The NCTA and Comcast sharply criticized the FCC’s narrow passage of new rules governing ISP privacy today.
“The Commission’s decision to break with the FTC’s proven privacy framework in favor of a cobbled-together approach that abandons principles of fair competition is profoundly disappointing,” said cable’s newly rebranded lobbying org, NCTA – The Internet and Television Association, in a statement.
“Instead of creating a consistent and uniform approach to privacy that consumers can easily understand, today’s result speaks more to regulatory opportunism than reasoned policy,” NCTA added. "We strongly agree with the bipartisan Commissioners’ comments that the federal government should develop a common approach to online privacy, as there is no lawful, factual or sound policy basis to justify a discriminatory approach that treats ISPs differently from some of the largest companies in the internet ecosystem that engage in similar practices but operate under different regulatory standards.”
The five-member FCC Commission voted 3-2 across party lines (Democrats in favor) to support the new rules. These include “opt in” mandates, in which ISPs are required to obtain affirmative consent from consumers in order to use and share sensitive information.
“For over two decades, ISPs and all other internet companies have operated under the FTC’s privacy regime and, during that time, the internet thrived, consumer privacy was protected, and ISPs handled consumer data responsibly,” said David L. Cohen, senior executive VP and chief diversity officer for Comcast.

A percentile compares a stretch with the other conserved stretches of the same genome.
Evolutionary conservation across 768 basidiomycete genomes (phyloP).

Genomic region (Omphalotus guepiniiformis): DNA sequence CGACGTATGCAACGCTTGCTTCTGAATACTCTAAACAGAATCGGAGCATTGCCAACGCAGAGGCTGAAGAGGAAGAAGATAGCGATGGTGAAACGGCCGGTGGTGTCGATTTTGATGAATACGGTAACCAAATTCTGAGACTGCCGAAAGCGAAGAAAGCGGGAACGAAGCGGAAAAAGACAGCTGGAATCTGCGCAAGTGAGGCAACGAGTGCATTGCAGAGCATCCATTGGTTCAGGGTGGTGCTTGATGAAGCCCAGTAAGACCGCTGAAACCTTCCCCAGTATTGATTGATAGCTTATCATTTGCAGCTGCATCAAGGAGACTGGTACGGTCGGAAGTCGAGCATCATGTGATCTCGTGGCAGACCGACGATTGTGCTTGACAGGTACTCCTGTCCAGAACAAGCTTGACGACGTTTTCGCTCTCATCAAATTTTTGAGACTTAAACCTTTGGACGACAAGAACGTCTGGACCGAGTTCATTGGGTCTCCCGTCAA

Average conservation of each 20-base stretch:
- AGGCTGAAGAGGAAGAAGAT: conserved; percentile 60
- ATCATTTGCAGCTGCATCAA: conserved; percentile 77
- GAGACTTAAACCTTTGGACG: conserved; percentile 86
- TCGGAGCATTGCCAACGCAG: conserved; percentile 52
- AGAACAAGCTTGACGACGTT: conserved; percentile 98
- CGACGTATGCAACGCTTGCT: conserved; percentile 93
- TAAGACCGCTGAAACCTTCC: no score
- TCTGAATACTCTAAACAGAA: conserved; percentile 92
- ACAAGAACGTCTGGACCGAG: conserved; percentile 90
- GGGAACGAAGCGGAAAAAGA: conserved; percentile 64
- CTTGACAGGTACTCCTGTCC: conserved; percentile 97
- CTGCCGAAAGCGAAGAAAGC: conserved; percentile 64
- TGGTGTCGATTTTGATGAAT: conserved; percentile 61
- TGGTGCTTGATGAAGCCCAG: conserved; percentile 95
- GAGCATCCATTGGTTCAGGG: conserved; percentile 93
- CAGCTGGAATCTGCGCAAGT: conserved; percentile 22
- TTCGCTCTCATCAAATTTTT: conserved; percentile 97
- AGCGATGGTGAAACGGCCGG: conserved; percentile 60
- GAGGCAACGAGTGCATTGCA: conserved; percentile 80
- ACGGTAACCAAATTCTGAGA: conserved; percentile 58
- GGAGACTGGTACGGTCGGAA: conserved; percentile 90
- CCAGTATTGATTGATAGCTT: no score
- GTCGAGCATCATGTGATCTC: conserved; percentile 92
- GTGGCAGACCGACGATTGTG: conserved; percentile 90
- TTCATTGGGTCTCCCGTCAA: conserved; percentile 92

“Although no consumer harms have been cited and nothing has changed in the way consumers expect their data to be used, the FCC’s original proposed rules on broadband privacy were a radical departure from the Obama Administration’s and the FTC’s call for a technology-neutral privacy approach for all participants in the internet ecosystem,” Cohen added.
In explaining another regulatory regime reviled by the cable industry, but which he’s championing, FCC Chairman Tom Wheeler said, “The more our economy and our lives move online, the more information about us goes over our Internet Service Provider (ISP) – and the more consumers want to know how to protect their personal information in the digital age."
“Today, the Commission takes a significant step to safeguard consumer privacy in this time of rapid technological change, as we adopt rules that will allow consumers to choose how their Internet Service Provider (ISP) uses and shares their personal data,” Wheeler added.